Of all the things in the world that get romanticized, falling down makes the top-ten list of most undeserving, in my view. Granted, it’s not the going down part, of course, so much as what happens afterward: like Cool Hand Luke after a baker’s dozen knuckle sandwiches, like Chumbawumba after an ill-advised mix of alcoholic beverages, like the aphoristic rider after ejection from atop the aphoristic horse, we rise up again. That sounds glorious and noble until you think about it a little and realize, well, what choice do we have? When you fall, if you are able to get up—if you are conscious and haven’t broken any bones necessary for verticality or something really heavy hasn’t fallen on top of you—you do. Lying there forever may be tempting but simply isn’t realistic.
There are of course less literal concepts of falling down that are probably more what people mean when they encourage everyone to get back up on their feet after a fall. But for the moment I want to address literal falling down, because I had to address it several times this past weekend—because I had done it several times. On a bit of a whim, I’d signed up for a 24-hour race on a 3-mile trail loop in northern Indiana. Sometimes acting on my whims means stopping at a new donut shop and sampling a glazed; other times I end up running in the woods all day. They’re whims, not smarts.
There’s a section of a trail K and I run on a lot that K calls “Revenge of the Trees.” This section is tangled with roots, making it very challenging to run sure-footedly. You turn my brothers and sisters into toilet paper? I make you face plant. Ha! say the trees. Luckily I’ve never tripped or fallen on this section, in part because I always know it’s coming and so prepare myself. The Indiana trail, however, I’d only ever run on once, years ago, and it seemed like the trees knew it. There I was, sailing along, thinking how much I love running, thinking how beautiful the autumnal woods are, thinking how lucky I am to be alive and all sorts of other sentimental drivel, so I suppose it served me right that next thing I knew a root had grabbed my foot and sent me bouncing across the trail on my ribcage.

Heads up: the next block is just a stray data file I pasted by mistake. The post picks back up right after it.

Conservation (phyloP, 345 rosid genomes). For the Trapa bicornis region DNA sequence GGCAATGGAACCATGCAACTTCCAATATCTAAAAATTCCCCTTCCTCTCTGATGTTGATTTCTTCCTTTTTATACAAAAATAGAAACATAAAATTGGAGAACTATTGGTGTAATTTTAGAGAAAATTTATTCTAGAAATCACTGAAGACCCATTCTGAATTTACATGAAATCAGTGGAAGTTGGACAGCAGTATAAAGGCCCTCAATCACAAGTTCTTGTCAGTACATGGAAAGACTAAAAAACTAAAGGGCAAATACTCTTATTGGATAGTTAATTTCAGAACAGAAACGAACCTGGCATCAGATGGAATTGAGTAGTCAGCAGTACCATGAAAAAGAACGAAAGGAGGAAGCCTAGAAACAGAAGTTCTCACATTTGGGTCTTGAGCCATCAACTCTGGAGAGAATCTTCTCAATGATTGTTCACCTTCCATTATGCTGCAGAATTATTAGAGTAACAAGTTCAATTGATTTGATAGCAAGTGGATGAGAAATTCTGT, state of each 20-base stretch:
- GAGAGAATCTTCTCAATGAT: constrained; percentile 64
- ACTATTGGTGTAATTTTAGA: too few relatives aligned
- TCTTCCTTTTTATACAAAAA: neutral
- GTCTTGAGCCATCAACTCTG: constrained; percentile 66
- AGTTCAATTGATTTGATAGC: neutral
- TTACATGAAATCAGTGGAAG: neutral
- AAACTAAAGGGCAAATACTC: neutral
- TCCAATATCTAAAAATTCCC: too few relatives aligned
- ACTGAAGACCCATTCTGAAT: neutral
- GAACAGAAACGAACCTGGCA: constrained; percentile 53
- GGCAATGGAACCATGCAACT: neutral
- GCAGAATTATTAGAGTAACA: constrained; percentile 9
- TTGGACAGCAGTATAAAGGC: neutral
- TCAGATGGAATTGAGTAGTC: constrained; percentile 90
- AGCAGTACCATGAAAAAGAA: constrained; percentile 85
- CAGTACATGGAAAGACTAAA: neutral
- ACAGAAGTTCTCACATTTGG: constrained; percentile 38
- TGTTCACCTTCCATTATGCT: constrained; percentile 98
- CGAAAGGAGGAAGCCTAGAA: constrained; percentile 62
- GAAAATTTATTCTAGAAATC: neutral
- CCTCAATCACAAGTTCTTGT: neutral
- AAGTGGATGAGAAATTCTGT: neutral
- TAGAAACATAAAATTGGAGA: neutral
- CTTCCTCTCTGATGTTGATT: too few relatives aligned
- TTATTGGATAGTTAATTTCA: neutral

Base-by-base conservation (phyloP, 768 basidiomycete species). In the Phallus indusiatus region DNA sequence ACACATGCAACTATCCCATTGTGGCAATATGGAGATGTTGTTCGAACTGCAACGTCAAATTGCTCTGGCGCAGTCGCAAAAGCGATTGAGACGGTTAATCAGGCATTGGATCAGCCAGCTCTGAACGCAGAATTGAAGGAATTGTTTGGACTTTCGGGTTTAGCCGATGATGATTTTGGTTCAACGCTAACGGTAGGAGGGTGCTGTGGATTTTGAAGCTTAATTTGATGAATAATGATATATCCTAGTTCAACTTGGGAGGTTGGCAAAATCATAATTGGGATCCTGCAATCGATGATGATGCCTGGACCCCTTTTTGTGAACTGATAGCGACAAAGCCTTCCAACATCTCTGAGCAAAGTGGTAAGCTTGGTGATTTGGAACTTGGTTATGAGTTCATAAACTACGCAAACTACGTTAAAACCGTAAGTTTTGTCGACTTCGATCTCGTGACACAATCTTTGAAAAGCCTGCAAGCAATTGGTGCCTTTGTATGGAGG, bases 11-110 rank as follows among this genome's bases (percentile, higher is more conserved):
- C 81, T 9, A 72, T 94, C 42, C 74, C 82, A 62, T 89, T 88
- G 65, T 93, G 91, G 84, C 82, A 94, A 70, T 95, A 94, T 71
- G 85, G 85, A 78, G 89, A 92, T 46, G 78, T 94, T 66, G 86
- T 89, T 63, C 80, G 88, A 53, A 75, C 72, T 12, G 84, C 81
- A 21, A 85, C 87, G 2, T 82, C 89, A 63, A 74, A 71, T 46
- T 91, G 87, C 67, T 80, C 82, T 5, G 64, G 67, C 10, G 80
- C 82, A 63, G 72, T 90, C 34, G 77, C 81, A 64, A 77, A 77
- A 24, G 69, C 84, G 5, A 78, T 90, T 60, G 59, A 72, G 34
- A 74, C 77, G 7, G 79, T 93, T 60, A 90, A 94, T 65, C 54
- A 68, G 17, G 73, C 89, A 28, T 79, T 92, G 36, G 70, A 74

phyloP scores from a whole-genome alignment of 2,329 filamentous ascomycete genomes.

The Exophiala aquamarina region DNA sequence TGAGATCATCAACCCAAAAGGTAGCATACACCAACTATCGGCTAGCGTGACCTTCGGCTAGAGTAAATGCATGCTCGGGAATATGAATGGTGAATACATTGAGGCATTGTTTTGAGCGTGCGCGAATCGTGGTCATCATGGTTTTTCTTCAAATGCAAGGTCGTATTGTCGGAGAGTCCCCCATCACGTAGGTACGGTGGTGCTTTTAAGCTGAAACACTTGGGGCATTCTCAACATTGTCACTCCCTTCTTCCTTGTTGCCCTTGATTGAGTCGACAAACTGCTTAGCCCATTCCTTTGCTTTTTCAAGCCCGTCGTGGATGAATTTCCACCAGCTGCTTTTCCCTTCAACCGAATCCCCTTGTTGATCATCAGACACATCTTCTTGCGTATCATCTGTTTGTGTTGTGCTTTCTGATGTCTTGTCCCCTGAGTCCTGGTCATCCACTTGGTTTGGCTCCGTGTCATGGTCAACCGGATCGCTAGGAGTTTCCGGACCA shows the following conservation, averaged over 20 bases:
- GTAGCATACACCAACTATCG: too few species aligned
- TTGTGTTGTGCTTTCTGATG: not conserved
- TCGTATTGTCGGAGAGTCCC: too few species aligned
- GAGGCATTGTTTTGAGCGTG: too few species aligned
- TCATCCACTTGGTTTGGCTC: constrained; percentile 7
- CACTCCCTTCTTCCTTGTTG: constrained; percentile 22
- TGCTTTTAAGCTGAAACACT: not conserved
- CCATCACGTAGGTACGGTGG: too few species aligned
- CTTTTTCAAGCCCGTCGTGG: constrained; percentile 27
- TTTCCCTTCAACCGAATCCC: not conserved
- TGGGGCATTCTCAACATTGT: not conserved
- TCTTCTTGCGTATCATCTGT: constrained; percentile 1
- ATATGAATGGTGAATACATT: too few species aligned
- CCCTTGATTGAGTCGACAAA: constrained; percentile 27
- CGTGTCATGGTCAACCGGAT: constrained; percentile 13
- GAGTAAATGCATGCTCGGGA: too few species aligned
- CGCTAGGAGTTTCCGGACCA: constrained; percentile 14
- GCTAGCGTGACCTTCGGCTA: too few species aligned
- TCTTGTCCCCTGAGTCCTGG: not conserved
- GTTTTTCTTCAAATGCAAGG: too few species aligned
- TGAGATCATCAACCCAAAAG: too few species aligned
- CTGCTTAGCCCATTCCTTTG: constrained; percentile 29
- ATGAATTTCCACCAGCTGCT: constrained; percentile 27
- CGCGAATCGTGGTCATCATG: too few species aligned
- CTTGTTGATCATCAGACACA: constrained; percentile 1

Three times they got me. Each time, I got up. Again, what choice did I have? If I stayed there, I’d be blocking the path. Other runners might trip over me. Eventually I’d be covered in dead leaves. Carnivores would sniff me out and eat me. This was unappealing. So I rose and kept going. This did not make me feel heroic. If anything, after the third time, I felt the sting of tears in my eyes, like I was a little kid trying and failing at roller skating while everyone else zipped effortlessly away. Why did I keep doing this? A pointless question; I did keep doing it. What I needed to do was to figure how to be a little less bad at it.
I slowed down. I looked out for anything that might be a trip-hazard. I walked through the rootiest sections, and when it got dark I walked the whole thing. This was meant each subsequent loop took approximately forever to get through, but I did not in fact fall again. This did not make me feel heroic either, but heroism may very well be another concept that has been romanticized to the point of meaningless. I didn’t conquer anything out there. No lives were saved. The best that could be said was I kept moving longer and farther than I’d ever done before, earning me a modest distance PR and a lot of bruises. Two days later it kind of looks like someone printed an atlas on my legs with the continents in blue. Look, on my left kneecap: it’s Australia!
Earlier in this post I mentioned those less literal forms of falling. I’ve had those too. There were times during those falls I didn’t want to get up, one time in particular I did my very best not to. I got up anyway. It wasn’t heroic of me, nor was it cowardly of me to have tried to stay down. I got up because as near as I can figure out, it’s what we tend to do in these situations. What I did after that—well, that’s still happening right now. I’m still going, trying to figure this stuff out, and yes, trying to keep from falling again, but perhaps a little better able to deal with it when I do.